Looking back over what I have said about it, it seems that I have not yet nailed down what I call insidious realism. So let me say a bit more. Often when philosophers try to get clear about something, they assume, tacitly or otherwise, that the something in question is there, complete in itself, waiting to be properly explored and subsequently described. But in the interesting cases, this is rarely true - if it were, philosophy would be much easier or redundant (think about it).
How often do we find philosophers discussing something like, say, desire as if the term "desire" designates something independent and complete in itself that accounts of it can either match or fail to match? Moreover, when a philosopher evinces some views about desire that are later worked up into a conception of desire by other philosophers working from an historical perspective, then the same assumptions about that conception often come into play. This generates two thick layers of fog.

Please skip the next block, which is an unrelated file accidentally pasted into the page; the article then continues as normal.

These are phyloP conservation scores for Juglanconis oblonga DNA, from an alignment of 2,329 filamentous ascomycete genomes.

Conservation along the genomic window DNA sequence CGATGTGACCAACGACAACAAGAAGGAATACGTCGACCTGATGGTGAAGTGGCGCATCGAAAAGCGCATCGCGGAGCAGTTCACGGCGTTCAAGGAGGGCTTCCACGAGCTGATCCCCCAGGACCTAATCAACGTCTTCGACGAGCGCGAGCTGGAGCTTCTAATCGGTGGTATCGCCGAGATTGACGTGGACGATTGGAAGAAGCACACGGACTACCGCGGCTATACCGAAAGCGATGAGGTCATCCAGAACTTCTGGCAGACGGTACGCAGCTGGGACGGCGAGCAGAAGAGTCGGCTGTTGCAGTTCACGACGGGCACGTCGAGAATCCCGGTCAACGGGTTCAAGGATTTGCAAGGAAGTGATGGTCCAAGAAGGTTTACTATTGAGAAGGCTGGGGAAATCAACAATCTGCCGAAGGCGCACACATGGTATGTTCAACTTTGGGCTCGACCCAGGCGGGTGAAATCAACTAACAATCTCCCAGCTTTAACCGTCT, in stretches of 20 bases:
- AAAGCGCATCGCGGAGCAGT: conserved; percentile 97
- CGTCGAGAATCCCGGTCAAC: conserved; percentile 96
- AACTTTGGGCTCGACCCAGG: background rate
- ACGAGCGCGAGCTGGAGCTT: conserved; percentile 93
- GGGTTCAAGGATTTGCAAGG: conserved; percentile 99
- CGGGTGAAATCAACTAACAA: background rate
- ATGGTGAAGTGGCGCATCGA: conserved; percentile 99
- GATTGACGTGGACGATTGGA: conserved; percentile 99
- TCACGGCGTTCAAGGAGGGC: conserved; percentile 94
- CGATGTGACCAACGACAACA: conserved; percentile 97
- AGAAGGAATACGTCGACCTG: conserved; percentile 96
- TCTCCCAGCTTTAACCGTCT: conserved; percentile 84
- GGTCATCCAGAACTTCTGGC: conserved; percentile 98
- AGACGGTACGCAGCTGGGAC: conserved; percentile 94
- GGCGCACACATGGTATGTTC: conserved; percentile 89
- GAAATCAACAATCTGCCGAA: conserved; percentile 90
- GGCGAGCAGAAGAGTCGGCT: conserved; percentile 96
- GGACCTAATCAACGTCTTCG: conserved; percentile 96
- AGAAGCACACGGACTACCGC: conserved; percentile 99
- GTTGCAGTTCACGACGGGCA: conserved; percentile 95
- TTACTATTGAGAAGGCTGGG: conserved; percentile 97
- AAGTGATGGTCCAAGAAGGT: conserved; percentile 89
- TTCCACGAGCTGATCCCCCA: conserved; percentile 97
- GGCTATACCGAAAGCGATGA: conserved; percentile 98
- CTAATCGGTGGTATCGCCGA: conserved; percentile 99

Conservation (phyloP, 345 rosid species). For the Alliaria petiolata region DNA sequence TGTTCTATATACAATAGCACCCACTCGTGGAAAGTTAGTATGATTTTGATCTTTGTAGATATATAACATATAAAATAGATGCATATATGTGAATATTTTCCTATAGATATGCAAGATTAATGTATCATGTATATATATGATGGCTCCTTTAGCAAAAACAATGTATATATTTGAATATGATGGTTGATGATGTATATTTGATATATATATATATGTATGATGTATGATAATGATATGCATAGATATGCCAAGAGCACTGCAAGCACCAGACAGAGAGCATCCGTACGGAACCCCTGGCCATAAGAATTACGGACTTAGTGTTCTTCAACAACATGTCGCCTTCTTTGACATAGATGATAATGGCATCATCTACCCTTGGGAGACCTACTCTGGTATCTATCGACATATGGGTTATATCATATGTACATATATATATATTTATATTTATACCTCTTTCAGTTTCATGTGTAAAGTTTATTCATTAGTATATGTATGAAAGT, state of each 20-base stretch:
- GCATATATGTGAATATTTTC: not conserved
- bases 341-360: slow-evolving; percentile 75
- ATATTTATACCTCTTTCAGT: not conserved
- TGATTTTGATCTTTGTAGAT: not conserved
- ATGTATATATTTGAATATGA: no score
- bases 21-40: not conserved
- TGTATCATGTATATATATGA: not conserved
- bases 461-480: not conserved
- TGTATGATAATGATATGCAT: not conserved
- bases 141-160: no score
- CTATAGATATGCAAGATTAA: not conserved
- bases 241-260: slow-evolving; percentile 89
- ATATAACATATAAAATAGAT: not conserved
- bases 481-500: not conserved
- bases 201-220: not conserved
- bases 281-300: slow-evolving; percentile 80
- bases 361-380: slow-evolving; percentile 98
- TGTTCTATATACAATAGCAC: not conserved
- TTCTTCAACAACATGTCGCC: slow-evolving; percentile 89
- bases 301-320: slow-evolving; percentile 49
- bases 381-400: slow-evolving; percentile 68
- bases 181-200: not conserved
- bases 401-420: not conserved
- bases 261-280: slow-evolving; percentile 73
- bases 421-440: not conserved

In the latter cases, it is usually best to try to untangle what is there, so to speak, from what can be added, where the constraints on the additive process involve considerations such as consistency, utility, elegance and economy. Some times a degree of charity concerning one or more of these should come into play.